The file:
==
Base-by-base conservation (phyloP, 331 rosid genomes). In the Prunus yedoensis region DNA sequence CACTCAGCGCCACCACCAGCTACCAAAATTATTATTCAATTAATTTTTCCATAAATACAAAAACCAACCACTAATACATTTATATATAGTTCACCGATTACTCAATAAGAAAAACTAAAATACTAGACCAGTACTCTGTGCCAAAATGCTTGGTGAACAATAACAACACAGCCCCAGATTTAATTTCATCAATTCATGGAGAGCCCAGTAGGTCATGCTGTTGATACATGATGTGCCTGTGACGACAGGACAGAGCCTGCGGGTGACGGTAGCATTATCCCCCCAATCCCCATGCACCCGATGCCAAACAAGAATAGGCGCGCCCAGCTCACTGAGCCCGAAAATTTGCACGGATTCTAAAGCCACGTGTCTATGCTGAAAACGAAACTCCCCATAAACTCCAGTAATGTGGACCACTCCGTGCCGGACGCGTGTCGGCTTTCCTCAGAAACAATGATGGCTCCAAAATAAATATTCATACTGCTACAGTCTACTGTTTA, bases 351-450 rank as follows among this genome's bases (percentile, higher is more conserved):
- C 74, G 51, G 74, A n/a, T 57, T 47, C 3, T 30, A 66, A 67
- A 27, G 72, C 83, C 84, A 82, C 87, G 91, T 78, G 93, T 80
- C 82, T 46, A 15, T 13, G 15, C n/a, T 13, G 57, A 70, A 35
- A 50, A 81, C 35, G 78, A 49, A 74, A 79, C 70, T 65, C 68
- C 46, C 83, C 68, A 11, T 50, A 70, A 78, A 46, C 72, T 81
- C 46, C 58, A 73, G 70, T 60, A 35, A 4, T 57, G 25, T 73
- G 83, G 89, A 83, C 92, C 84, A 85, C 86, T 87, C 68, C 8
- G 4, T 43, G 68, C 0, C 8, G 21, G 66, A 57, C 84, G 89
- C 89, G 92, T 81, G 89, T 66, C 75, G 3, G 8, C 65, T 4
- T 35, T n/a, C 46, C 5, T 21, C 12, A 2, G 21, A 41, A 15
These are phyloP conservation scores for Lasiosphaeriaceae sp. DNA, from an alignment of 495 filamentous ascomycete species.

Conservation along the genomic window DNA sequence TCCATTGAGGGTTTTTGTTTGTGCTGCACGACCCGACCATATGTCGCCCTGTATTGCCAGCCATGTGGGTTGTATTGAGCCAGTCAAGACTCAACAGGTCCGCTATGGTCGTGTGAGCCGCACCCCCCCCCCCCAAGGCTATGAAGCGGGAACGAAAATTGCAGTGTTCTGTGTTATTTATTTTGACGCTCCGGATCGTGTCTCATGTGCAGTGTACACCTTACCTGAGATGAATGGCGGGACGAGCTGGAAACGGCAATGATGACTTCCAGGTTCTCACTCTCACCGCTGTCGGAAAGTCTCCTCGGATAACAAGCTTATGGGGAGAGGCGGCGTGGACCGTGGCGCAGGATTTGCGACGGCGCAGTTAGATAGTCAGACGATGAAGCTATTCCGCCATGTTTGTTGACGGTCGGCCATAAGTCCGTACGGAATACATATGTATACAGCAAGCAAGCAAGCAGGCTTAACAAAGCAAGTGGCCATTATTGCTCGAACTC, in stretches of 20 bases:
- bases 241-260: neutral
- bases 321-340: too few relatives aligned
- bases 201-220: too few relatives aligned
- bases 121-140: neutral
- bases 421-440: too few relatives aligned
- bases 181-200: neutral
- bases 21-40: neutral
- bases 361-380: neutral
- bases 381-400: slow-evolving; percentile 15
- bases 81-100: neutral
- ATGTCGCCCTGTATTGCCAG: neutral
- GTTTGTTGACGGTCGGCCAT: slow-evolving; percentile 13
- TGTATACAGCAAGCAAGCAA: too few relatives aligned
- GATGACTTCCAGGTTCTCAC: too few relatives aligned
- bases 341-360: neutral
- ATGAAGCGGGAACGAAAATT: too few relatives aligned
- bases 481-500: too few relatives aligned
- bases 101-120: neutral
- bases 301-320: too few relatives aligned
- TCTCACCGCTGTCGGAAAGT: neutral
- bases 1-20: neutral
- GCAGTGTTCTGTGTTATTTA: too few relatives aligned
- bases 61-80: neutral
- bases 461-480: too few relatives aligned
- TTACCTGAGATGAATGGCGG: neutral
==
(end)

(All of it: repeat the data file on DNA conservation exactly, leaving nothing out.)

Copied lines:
Base-by-base conservation (phyloP, 331 rosid genomes). In the Prunus yedoensis region DNA sequence CACTCAGCGCCACCACCAGCTACCAAAATTATTATTCAATTAATTTTTCCATAAATACAAAAACCAACCACTAATACATTTATATATAGTTCACCGATTACTCAATAAGAAAAACTAAAATACTAGACCAGTACTCTGTGCCAAAATGCTTGGTGAACAATAACAACACAGCCCCAGATTTAATTTCATCAATTCATGGAGAGCCCAGTAGGTCATGCTGTTGATACATGATGTGCCTGTGACGACAGGACAGAGCCTGCGGGTGACGGTAGCATTATCCCCCCAATCCCCATGCACCCGATGCCAAACAAGAATAGGCGCGCCCAGCTCACTGAGCCCGAAAATTTGCACGGATTCTAAAGCCACGTGTCTATGCTGAAAACGAAACTCCCCATAAACTCCAGTAATGTGGACCACTCCGTGCCGGACGCGTGTCGGCTTTCCTCAGAAACAATGATGGCTCCAAAATAAATATTCATACTGCTACAGTCTACTGTTTA, bases 351-450 rank as follows among this genome's bases (percentile, higher is more conserved):
- C 74, G 51, G 74, A n/a, T 57, T 47, C 3, T 30, A 66, A 67
- A 27, G 72, C 83, C 84, A 82, C 87, G 91, T 78, G 93, T 80
- C 82, T 46, A 15, T 13, G 15, C n/a, T 13, G 57, A 70, A 35
- A 50, A 81, C 35, G 78, A 49, A 74, A 79, C 70, T 65, C 68
- C 46, C 83, C 68, A 11, T 50, A 70, A 78, A 46, C 72, T 81
- C 46, C 58, A 73, G 70, T 60, A 35, A 4, T 57, G 25, T 73
- G 83, G 89, A 83, C 92, C 84, A 85, C 86, T 87, C 68, C 8
- G 4, T 43, G 68, C 0, C 8, G 21, G 66, A 57, C 84, G 89
- C 89, G 92, T 81, G 89, T 66, C 75, G 3, G 8, C 65, T 4
- T 35, T n/a, C 46, C 5, T 21, C 12, A 2, G 21, A 41, A 15
These are phyloP conservation scores for Lasiosphaeriaceae sp. DNA, from an alignment of 495 filamentous ascomycete species.

Conservation along the genomic window DNA sequence TCCATTGAGGGTTTTTGTTTGTGCTGCACGACCCGACCATATGTCGCCCTGTATTGCCAGCCATGTGGGTTGTATTGAGCCAGTCAAGACTCAACAGGTCCGCTATGGTCGTGTGAGCCGCACCCCCCCCCCCCAAGGCTATGAAGCGGGAACGAAAATTGCAGTGTTCTGTGTTATTTATTTTGACGCTCCGGATCGTGTCTCATGTGCAGTGTACACCTTACCTGAGATGAATGGCGGGACGAGCTGGAAACGGCAATGATGACTTCCAGGTTCTCACTCTCACCGCTGTCGGAAAGTCTCCTCGGATAACAAGCTTATGGGGAGAGGCGGCGTGGACCGTGGCGCAGGATTTGCGACGGCGCAGTTAGATAGTCAGACGATGAAGCTATTCCGCCATGTTTGTTGACGGTCGGCCATAAGTCCGTACGGAATACATATGTATACAGCAAGCAAGCAAGCAGGCTTAACAAAGCAAGTGGCCATTATTGCTCGAACTC, in stretches of 20 bases:
- bases 241-260: neutral
- bases 321-340: too few relatives aligned
- bases 201-220: too few relatives aligned
- bases 121-140: neutral
- bases 421-440: too few relatives aligned
- bases 181-200: neutral
- bases 21-40: neutral
- bases 361-380: neutral
- bases 381-400: slow-evolving; percentile 15
- bases 81-100: neutral
- ATGTCGCCCTGTATTGCCAG: neutral
- GTTTGTTGACGGTCGGCCAT: slow-evolving; percentile 13
- TGTATACAGCAAGCAAGCAA: too few relatives aligned
- GATGACTTCCAGGTTCTCAC: too few relatives aligned
- bases 341-360: neutral
- ATGAAGCGGGAACGAAAATT: too few relatives aligned
- bases 481-500: too few relatives aligned
- bases 101-120: neutral
- bases 301-320: too few relatives aligned
- TCTCACCGCTGTCGGAAAGT: neutral
- bases 1-20: neutral
- GCAGTGTTCTGTGTTATTTA: too few relatives aligned
- bases 61-80: neutral
- bases 461-480: too few relatives aligned
- TTACCTGAGATGAATGGCGG: neutral